Graham seemed to express frustration with the impact of special charges on the earnings per share calculation. He felt that management’s discretion in establishing reserve accounts makes it difficult for the investor to determine whether earnings per share truly reflect the operation of the firm for a specific time period. To help circumvent this problem and smooth the impact of the business cycle, Graham often averaged earnings over a period of several years. When defining the price-earnings filter, Graham required that the price relative to average earnings over the last three years be no more than 15. His goal in establishing the cutoff is to produce a portfolio with an average multiplier of 12 to 13.
Graham wanted to establish a portfolio that is priced reasonably compared to the yield available to the AA bond yield. At the time he wrote the book, investment-grade bonds were yielding 7.5%. When bond yields go up, an investor requires a lower price-earnings ratio to consider a stock purchase. Conversely, lower bond yields mean that an investor could accept a higher price-earnings cutoff, which makes more stocks available for consideration.
Moderate Ratio of Price to Assets
Graham is a believer in using a low price-to-book-value ratio to select stocks and normally requires a ratio below 1.5 for the defensive investor. However, he also felt that a low price-earnings ratio could justify a higher price-to-book-value ratio. Therefore, he recommends that investors multiply the price-earnings ratio by the price-to-book ratio and not let that value exceed 25.5—the product of a current price-earnings ratio of 17 and a price-to-book ratio of 1.5.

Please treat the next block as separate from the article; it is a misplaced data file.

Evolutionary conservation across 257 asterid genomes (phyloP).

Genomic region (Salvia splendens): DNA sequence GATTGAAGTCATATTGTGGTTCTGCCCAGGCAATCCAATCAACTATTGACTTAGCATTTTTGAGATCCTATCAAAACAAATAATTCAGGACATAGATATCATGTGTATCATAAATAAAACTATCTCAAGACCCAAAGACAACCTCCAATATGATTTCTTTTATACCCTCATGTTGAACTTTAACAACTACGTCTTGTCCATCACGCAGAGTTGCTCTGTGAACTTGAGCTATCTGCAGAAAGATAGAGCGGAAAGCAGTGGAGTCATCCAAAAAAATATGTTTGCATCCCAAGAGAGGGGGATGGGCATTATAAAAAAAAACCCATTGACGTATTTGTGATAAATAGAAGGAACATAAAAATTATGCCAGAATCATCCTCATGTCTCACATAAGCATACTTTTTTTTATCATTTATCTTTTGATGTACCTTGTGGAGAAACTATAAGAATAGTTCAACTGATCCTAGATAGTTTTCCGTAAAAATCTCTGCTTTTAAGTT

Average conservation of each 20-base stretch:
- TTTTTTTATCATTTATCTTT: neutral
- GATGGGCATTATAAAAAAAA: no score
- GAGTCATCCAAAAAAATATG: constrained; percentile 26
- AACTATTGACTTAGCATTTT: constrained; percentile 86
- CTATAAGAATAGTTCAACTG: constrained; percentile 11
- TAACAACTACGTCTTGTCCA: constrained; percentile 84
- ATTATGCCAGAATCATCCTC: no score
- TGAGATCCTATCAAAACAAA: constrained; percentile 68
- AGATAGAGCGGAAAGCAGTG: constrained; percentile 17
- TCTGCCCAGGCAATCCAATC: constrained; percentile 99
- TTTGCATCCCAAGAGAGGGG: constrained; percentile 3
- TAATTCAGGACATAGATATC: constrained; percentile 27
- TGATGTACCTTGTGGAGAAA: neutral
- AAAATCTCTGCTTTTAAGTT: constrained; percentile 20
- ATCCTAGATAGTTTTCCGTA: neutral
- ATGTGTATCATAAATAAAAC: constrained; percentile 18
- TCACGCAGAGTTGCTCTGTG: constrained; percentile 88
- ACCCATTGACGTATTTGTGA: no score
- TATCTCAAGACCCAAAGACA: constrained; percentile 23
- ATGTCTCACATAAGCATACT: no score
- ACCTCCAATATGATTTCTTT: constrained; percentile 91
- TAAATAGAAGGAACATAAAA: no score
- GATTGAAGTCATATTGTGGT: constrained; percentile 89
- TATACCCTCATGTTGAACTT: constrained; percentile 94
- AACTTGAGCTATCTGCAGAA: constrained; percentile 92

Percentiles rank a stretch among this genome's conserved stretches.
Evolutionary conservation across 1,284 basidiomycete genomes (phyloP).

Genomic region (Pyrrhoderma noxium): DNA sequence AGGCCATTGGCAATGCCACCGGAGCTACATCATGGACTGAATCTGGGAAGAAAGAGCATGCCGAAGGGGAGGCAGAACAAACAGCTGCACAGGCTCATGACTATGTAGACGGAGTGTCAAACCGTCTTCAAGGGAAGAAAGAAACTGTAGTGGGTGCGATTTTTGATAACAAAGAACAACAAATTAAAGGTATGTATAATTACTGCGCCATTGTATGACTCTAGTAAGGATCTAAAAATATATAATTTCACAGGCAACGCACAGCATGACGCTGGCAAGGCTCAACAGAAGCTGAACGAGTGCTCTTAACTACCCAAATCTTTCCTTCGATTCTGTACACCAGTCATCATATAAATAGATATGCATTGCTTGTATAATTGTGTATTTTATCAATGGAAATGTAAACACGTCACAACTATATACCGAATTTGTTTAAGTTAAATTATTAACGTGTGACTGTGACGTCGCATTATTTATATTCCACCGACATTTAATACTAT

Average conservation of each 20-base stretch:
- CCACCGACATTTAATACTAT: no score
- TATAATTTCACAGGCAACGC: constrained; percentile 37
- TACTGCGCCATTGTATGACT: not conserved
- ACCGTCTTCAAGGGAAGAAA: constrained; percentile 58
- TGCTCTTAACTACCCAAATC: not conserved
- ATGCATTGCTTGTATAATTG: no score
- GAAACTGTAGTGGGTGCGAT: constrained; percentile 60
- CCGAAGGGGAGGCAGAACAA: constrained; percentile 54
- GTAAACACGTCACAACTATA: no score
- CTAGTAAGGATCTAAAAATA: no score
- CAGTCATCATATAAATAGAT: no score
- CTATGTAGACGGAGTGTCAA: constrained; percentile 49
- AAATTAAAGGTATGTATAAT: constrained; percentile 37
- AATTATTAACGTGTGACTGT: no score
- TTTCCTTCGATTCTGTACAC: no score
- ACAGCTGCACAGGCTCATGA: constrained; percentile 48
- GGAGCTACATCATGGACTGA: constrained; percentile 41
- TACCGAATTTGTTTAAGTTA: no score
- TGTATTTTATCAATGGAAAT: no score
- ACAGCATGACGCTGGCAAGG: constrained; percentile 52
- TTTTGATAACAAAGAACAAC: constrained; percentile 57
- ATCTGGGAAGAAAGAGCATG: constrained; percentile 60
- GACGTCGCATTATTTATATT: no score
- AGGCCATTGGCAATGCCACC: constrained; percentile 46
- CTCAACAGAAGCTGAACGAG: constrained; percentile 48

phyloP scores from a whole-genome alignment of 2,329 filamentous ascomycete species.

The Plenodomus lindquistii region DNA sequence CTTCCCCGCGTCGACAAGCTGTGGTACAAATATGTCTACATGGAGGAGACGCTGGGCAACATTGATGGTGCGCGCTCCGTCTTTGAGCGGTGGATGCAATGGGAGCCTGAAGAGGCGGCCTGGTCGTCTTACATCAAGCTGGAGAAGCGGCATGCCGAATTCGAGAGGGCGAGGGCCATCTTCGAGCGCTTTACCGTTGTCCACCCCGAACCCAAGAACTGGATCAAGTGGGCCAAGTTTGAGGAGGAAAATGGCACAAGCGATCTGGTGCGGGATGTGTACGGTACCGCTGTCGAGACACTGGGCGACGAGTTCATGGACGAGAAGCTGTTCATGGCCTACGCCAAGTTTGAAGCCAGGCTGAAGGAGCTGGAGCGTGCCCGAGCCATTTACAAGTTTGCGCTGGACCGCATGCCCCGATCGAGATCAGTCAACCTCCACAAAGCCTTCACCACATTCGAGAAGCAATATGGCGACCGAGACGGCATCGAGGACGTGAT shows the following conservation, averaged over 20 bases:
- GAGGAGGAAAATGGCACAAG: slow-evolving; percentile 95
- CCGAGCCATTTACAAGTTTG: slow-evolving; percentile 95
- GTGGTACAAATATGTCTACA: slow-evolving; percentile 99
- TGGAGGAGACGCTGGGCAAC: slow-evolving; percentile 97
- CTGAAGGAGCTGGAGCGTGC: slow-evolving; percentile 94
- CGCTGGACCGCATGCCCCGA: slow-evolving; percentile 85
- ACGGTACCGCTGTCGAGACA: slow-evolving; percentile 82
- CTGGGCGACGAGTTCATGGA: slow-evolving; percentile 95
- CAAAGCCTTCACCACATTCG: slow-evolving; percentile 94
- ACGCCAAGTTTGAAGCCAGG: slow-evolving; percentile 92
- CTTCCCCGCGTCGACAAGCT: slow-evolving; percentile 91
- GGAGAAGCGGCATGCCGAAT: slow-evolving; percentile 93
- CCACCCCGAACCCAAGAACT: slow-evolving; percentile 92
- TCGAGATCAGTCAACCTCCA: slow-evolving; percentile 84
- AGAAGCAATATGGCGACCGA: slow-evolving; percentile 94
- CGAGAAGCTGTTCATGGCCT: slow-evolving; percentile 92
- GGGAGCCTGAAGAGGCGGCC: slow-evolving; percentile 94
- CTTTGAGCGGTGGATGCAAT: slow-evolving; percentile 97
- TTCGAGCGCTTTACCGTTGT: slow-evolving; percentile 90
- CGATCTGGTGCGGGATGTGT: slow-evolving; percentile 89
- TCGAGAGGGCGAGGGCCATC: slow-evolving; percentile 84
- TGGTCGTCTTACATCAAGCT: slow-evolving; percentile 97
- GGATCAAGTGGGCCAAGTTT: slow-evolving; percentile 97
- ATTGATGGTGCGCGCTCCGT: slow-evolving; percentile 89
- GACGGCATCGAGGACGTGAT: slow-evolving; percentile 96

Summing It Up
Graham wrote that, “You are neither right nor wrong because the crowd disagrees with you,” he said. “You are right because your data and reasoning are right. In the world of securities, courage becomes the supreme virtue after adequate knowledge and a tested judgment are at hand.”
His investing philosophy focused on finding larger companies with strong historical growth rates that were selling at a discount. Graham summarized his own philosophy by stating that intelligent investing consists of analyzing potential purchases according to sound business principles.
The passing companies of the Graham defensive utility and non-utility screens do not represent a list of recommended stocks. As with all types of investing, it is important to perform due diligence to verify the stock’s financial strength and earnings potential. It is also essential to decide if the stocks match your investing style and risk tolerance before committing your investment dollars.
Since inception (1998), our Graham Defensive Non-Utility screening model has an annual gain of 13.0% and our Graham Defensive Utility screening model has an annual gain of 6.8%. These compare to 6.3% for the S&P 500 index over the same period.
This Week’s Graham Screen Stock Ideas
14 Stocks Passing the Graham Defensive Investor Non-Utility Screen (Ranked by P/E)
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Stocks Passing the Graham Defensive Investor Utility Screen (Ranked by P/E)
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The stocks meeting the criteria of the approach do not represent a “recommended” or “buy” list. It is important to perform due diligence.